Available: DVD

Trilogy of Terror (1975)

trilogy of terror 3

By Richard Winters

My Rating: 7 out of 10

4-Word Review: Menaced by a doll.

Interesting made-for-TV movie that first aired on ABC on the night of March 4, 1975. The film is broken up into three different horror stories all of which star Karen Black in different roles and all based on short stories written by Richard Matheson. Dan Curtis famous for producing the horror soap opera ‘Dark Shadows’ directs all three segments and even employs two actors from that series John Karlen and Jim Storm in small supporting roles.

The first segment is entitled Julie and features Black as a prim-and-proper college professor who gains the attention of Chad (Robert Burton) who is one of her students. Chad asks Julie out on a date and then drugs her drink, which knocks her out. When she is unconscious he takes revealing pictures of her and then uses these to blackmail her into continuing to have sex with him.

The ‘surprise’ twist on this one isn’t too interesting and full of a few loopholes. This also falls into the typical Hollywood treatment where an otherwise attractive woman with a great figure is labeled as ‘homely’ simply because she wears glasses and has her hair tied up into a bun. Although the storyline is surprisingly smarmy for the time period I still thought it was hooky that when he takes those ‘revealing’ pictures of her she is still wearing her clothes when most likely in reality he would have taken them off. The only intriguing element of this segment is the fact that Burton was married to Black at the time that this was filmed, so it was interesting to see them perform together especially since their union was brief and barely even lasted a year.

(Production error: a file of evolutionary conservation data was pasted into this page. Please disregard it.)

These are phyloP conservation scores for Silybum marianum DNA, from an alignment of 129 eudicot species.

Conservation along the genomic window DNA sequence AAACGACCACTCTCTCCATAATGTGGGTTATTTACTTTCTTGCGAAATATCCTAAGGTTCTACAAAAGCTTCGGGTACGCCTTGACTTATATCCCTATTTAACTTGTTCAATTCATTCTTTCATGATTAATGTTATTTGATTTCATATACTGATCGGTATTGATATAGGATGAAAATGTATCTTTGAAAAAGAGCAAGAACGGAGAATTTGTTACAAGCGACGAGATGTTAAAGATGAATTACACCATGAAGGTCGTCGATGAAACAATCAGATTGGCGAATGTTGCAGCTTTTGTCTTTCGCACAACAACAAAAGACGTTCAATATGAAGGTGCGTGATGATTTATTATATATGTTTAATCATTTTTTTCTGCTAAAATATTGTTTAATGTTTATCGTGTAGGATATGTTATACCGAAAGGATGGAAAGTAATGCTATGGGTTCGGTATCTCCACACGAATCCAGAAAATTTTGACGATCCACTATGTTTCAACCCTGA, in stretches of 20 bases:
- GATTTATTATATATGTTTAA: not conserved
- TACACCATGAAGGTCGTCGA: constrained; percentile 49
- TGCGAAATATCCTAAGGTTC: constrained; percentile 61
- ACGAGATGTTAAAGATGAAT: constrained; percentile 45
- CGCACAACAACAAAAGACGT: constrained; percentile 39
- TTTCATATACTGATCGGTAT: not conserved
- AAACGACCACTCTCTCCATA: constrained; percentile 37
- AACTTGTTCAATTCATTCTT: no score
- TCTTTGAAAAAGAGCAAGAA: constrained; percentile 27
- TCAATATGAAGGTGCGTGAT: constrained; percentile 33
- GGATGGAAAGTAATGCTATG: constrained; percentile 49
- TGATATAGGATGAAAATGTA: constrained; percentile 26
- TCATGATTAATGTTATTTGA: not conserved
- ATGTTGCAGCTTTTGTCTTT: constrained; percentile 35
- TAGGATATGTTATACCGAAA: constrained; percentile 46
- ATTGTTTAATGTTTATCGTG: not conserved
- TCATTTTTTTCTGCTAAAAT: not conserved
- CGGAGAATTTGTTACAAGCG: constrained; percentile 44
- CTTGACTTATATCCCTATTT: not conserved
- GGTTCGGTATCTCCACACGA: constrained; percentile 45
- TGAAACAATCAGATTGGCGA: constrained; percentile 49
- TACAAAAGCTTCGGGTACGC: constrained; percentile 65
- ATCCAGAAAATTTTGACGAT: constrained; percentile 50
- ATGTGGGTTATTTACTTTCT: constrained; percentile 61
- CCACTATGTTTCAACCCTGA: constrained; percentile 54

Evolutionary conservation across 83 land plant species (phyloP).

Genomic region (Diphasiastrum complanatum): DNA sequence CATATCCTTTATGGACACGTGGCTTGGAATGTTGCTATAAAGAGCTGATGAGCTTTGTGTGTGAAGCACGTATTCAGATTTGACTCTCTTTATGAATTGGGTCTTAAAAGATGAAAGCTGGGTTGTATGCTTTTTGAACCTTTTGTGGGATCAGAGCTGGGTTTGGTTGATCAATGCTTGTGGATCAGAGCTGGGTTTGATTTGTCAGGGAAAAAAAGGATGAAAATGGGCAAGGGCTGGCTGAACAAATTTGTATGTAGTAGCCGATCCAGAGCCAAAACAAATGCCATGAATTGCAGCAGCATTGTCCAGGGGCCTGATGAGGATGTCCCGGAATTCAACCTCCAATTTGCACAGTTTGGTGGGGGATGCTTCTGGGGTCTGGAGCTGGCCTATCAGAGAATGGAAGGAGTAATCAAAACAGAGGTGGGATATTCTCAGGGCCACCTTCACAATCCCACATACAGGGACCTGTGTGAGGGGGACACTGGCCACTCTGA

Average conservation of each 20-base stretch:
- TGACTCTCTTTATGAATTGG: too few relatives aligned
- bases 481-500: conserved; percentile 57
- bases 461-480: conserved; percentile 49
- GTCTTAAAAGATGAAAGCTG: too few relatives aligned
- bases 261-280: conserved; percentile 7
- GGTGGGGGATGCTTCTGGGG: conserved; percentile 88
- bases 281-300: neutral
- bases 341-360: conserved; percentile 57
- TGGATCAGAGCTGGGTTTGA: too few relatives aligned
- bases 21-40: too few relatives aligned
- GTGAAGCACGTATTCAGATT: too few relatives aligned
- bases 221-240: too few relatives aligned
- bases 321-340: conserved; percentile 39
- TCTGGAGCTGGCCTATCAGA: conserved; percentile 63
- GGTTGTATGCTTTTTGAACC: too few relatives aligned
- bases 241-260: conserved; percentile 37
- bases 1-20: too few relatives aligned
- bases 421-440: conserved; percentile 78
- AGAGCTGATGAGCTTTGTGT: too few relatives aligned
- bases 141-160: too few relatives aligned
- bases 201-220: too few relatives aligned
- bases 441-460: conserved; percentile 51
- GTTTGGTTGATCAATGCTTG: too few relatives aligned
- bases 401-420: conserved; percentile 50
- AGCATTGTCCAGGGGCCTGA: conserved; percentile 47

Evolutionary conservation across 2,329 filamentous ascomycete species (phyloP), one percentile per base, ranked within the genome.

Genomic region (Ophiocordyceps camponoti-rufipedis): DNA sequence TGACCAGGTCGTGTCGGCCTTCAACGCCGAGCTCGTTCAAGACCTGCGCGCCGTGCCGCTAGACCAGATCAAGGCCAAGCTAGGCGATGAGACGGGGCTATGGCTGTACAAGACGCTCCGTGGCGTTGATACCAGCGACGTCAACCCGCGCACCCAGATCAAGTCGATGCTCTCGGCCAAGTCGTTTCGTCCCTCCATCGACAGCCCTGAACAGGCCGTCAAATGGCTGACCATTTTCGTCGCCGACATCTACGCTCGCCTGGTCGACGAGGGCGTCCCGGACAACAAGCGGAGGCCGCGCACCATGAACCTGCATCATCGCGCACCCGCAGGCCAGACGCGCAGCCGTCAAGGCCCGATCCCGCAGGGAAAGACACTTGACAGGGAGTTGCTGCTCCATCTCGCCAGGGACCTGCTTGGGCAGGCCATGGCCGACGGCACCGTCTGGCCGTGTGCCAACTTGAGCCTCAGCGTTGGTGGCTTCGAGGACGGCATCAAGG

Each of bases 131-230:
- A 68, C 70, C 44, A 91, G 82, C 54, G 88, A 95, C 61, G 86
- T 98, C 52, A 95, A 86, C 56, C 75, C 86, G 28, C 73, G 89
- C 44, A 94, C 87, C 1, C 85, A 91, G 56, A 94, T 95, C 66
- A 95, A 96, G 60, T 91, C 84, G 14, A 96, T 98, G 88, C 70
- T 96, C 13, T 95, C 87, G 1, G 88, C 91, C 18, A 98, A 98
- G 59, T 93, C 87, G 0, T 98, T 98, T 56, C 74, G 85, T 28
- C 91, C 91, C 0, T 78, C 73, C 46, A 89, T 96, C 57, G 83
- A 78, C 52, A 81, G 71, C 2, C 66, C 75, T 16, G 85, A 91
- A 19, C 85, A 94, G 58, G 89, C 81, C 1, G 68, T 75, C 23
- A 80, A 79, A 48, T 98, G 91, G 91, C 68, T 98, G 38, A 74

The second segment is entitled ‘Millicent and Therese’ and is the story of two feuding sisters both played by Black and their diametrically opposite personalities. It is interesting to see Black play such contrasting characters, but otherwise the story is weak and I had figured out the rather obvious twist of this long before it occurred and most others will too.

The final and most famous segment is entitled ‘Amelia’ and is about a woman who buys an African Tribal doll for her boyfriend. The doll is a miniaturized replica of an ancient hunter complete with a spear and outfit. A gold chain which is around the doll supposedly holds in its evil spirit, but when that chain falls off it begins attacking Amelia who then desperately tries fighting him off while all alone her apartment.

trilogy of terror 1

While the idea of such a small doll with its tiny little arms being able to stab someone let alone turn doorknobs or bend the bolt of her door so she can’t get out seems a bit silly and absurd the action is still effective. Curtis’s use of dolly shots showing the camera zooming through the apartment at knee level in an attempt at displaying the point-of-view of the attacking doll is excellent. Despite the simple special effects they still work and the scariest thing about the doll is the weird chanting, hissing sound that it makes. The final image of this segment is quite possibly the most memorable of the entire film.